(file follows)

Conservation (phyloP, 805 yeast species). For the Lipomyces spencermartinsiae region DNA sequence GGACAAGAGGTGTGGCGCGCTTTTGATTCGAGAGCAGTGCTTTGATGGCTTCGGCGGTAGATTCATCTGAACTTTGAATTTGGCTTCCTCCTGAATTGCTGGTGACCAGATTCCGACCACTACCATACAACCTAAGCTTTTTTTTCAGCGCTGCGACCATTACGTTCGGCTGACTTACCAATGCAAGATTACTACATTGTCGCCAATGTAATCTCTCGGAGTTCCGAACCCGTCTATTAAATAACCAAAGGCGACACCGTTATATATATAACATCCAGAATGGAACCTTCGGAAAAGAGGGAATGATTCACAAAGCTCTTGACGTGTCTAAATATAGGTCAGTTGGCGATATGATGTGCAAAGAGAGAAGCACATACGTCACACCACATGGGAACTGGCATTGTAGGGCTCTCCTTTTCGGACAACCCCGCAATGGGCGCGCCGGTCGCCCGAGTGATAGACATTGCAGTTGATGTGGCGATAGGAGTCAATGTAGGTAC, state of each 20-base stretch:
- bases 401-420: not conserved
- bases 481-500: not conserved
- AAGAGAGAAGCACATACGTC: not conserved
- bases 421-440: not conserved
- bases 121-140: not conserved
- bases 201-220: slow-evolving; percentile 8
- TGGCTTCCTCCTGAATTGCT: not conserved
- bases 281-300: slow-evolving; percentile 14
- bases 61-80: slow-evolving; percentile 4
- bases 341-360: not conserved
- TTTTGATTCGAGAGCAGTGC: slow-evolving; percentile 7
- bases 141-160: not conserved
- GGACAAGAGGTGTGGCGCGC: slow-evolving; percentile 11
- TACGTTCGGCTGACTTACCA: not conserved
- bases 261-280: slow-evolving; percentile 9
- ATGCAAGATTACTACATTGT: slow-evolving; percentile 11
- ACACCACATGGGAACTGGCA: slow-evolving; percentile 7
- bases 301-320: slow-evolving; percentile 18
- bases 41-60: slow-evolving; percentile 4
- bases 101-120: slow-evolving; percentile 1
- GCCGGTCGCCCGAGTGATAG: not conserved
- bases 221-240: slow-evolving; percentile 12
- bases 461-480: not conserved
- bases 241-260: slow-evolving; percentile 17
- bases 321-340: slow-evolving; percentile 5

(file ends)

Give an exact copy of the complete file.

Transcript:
Conservation (phyloP, 805 yeast species). For the Lipomyces spencermartinsiae region DNA sequence GGACAAGAGGTGTGGCGCGCTTTTGATTCGAGAGCAGTGCTTTGATGGCTTCGGCGGTAGATTCATCTGAACTTTGAATTTGGCTTCCTCCTGAATTGCTGGTGACCAGATTCCGACCACTACCATACAACCTAAGCTTTTTTTTCAGCGCTGCGACCATTACGTTCGGCTGACTTACCAATGCAAGATTACTACATTGTCGCCAATGTAATCTCTCGGAGTTCCGAACCCGTCTATTAAATAACCAAAGGCGACACCGTTATATATATAACATCCAGAATGGAACCTTCGGAAAAGAGGGAATGATTCACAAAGCTCTTGACGTGTCTAAATATAGGTCAGTTGGCGATATGATGTGCAAAGAGAGAAGCACATACGTCACACCACATGGGAACTGGCATTGTAGGGCTCTCCTTTTCGGACAACCCCGCAATGGGCGCGCCGGTCGCCCGAGTGATAGACATTGCAGTTGATGTGGCGATAGGAGTCAATGTAGGTAC, state of each 20-base stretch:
- bases 401-420: not conserved
- bases 481-500: not conserved
- AAGAGAGAAGCACATACGTC: not conserved
- bases 421-440: not conserved
- bases 121-140: not conserved
- bases 201-220: slow-evolving; percentile 8
- TGGCTTCCTCCTGAATTGCT: not conserved
- bases 281-300: slow-evolving; percentile 14
- bases 61-80: slow-evolving; percentile 4
- bases 341-360: not conserved
- TTTTGATTCGAGAGCAGTGC: slow-evolving; percentile 7
- bases 141-160: not conserved
- GGACAAGAGGTGTGGCGCGC: slow-evolving; percentile 11
- TACGTTCGGCTGACTTACCA: not conserved
- bases 261-280: slow-evolving; percentile 9
- ATGCAAGATTACTACATTGT: slow-evolving; percentile 11
- ACACCACATGGGAACTGGCA: slow-evolving; percentile 7
- bases 301-320: slow-evolving; percentile 18
- bases 41-60: slow-evolving; percentile 4
- bases 101-120: slow-evolving; percentile 1
- GCCGGTCGCCCGAGTGATAG: not conserved
- bases 221-240: slow-evolving; percentile 12
- bases 461-480: not conserved
- bases 241-260: slow-evolving; percentile 17
- bases 321-340: slow-evolving; percentile 5